14/01/2013 11:17 | By Dan Owen, contributor, MSN TV

Blandings: Jennifer Saunders stars in bland adaptation

TV review: Based on the Blandings Castle stories of PG Wodehouse, the BBC's latest hit stars Jennifer Saunders.

Jennifer Saunders in Blandings (© Jennifer Saunders in Blandings Image. BBC)


Blandings is a six-part comedy-drama based on author P.G Wodehouse's stories. It centres around the eccentric Lord Clarence Ermsworth (Timothy Spall) and his attempts to keep his dysfunctional family together, which includes stubborn sister Connie (Jennifer Saunders).


The first episode was very much a case of performances operating far above the material; I quite enjoyed Timothy Spall, Jennifer Saunders and Jack Farthing as key members of the Emsworth aristocracy.


Where do you start? The farting pig, let's agree it was the farting pig.

Full review

Screenwriter Guy Andrews gave us the brilliant 2008 ITV miniseries Lost in Austen, but his adaptation of renowned English author P.G Wodehouse's Blandings Castle short stories left much to be desired.

It's easy to see why the BBC would attempt to bring Blandings to our screens; it's a perfect fit for Sundays - period setting, genteel Englishness, bucolic scenery, recognisable actors, source material from a celebrated author...

"I found Blandings monumentally dull"

On the face of it - a good decision. It debuted to overnight ratings of nearly 6 million viewers.

However, I found Blandings monumentally dull and lacking in drama or comedy.

Timothy Spall played against type as eccentric toff Lord Emsworth; he was given ample support from Jennifer Saunders as his indomitable sister, together with Jack Farthing as his nice-but-dim son Freddie.

The Fast Show's Mark Williams even made for a likeable butler stereotype, while Robert Bathurst was good value as Emsworth's rival, Sir Gregory.

Trouble is, the cast were adrift in a tepid storyline mostly devoid of jokes and fun... unless your sense of humour stalled three decades ago, perhaps.

And maybe that's as it should be, given that Blandings is adapted from a series of stories published between 1915 and 1975.

Blandings is rather bland

It started and finished with a flatulent pig, and what happened in-between wasn't much funnier.

We watched as Lord Emsworth desperately wanted to win the local Fattest Pig competition. But his chance started to disappear after his pig lost its appetite and his farmhand was jailed, allowing for victory to inch closer to opponent Sir Gregory Parsloe-Parsloe.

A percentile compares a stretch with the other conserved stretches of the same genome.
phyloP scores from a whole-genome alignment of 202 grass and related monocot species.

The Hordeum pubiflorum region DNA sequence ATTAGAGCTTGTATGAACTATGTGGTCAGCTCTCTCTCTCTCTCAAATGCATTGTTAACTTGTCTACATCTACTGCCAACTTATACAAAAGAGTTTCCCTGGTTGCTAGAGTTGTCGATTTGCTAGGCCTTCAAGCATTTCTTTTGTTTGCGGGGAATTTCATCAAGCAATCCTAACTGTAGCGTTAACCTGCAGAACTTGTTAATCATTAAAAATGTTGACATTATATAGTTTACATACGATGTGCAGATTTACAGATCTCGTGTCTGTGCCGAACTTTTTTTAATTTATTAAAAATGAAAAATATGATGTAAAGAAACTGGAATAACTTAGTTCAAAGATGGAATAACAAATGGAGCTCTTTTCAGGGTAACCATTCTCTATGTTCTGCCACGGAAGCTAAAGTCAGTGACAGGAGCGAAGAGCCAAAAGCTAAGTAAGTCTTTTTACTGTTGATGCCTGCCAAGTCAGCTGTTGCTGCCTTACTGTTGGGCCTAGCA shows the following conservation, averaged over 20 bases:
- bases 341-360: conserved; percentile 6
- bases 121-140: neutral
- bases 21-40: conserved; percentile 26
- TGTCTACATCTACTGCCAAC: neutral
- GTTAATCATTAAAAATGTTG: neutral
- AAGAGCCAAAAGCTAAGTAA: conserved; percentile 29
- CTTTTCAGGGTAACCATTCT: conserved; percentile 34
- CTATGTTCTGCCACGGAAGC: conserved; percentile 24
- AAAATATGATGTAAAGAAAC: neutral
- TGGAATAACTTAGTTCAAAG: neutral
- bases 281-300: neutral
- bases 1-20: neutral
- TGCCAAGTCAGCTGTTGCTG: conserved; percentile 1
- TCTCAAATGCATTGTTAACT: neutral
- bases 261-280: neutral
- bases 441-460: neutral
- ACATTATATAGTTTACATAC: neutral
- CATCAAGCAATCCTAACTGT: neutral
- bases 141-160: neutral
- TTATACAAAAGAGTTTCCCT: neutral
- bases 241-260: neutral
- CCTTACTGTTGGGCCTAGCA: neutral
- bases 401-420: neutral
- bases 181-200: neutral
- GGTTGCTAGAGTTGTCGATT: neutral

Fortunately, Emsworth's niece's boyfriend offered a ray of hope, having learned a special call ("pig-hoo-o-o-o-ey!") guaranteed to make swine feel hungry.

Blandings isn't really aimed at the younger demographic so it's fair to cut it some slack. After all, it's stress-free Sunday night entertainment that demands little of its audience.

If viewers enjoy picturesque countryside, handsome costumes, beautiful turn-of-the-century architecture, and familiar faces wrapping their tongues around Wodehouse's effervescent old-fashioned dialogue - look no further.

Vote now!
An error occurred while trying to display the data. Please try again later.

Did you enjoy the BBC adaptation of Blandings?

Thanks for being one of the first people to vote. Results will be available soon. Check for results

    42 %
    Yes - it was a jolly good show
    238 votes
    58 %
    No - it was a jolly old bore
    334 votes

Total Responses: 572
Not scientifically valid. Results are updated every minute.

I imagine a nation of grandparents finally have something to replace Last of the Summer Wine, but for most people under the age of 50, it's a tougher sell.

And that's not strictly because it's set in the past and has a sense of humour particular to a bygone era; if so, it wouldn't explain the broad appeal of ITV's adaptation of Jeeves & Wooster (starring Stephen Fry and Hugh Laurie).

I enjoyed watching that series back when I was a young teenager. In comparison to the estimable Jeeves & Wooster, this adaptation of Blandings was dull and failed to make its audience care about any of the characters.

It didn't help that the thin story felt utterly inconsequential, so perhaps it'll find its footing if the plots become a good deal more interesting.

Blandings is pretty to behold with a familiar cast doing their best to entertain, but boredom set in quickly. There just wasn't a strong enough narrative or enough good jokes to keep me engaged.

  • Verdict: Blandings is, I fear, appropriately named; it is bland television.

    Star grade

What other reviewers said

The Telegraph: "The lively chat could not save what was ultimately an arch and rather empty effort."

The Guardian: "It's silly - of course it is, it's Wodehouse. It's also rather charming. What?"

What people on Twitter said

@jimshelley17 (Daily Mirror critic) - "The pig was easily the best thing in #Blandings. And even he was a bit hammy."

@thejamesmax (ex-Apprentice star) - "#bbc #Blandings on now. Does anyone else think it's a bit lame?"

The views in this article are those of the author alone and not of MSN or Microsoft

Please help us to maintain a healthy and vibrant community by reporting any illegal or inappropriate behavior. If you believe a message violates theCode of Conductplease use this form to notify the moderators. They will investigate your report and take appropriate action. If necessary, they report all illegal activity to the proper authorities.
100 character limit
Are you sure you want to delete this comment?

latest tv videos

Get the Bing News App for Windows 8 (© Microsoft)

latest tv news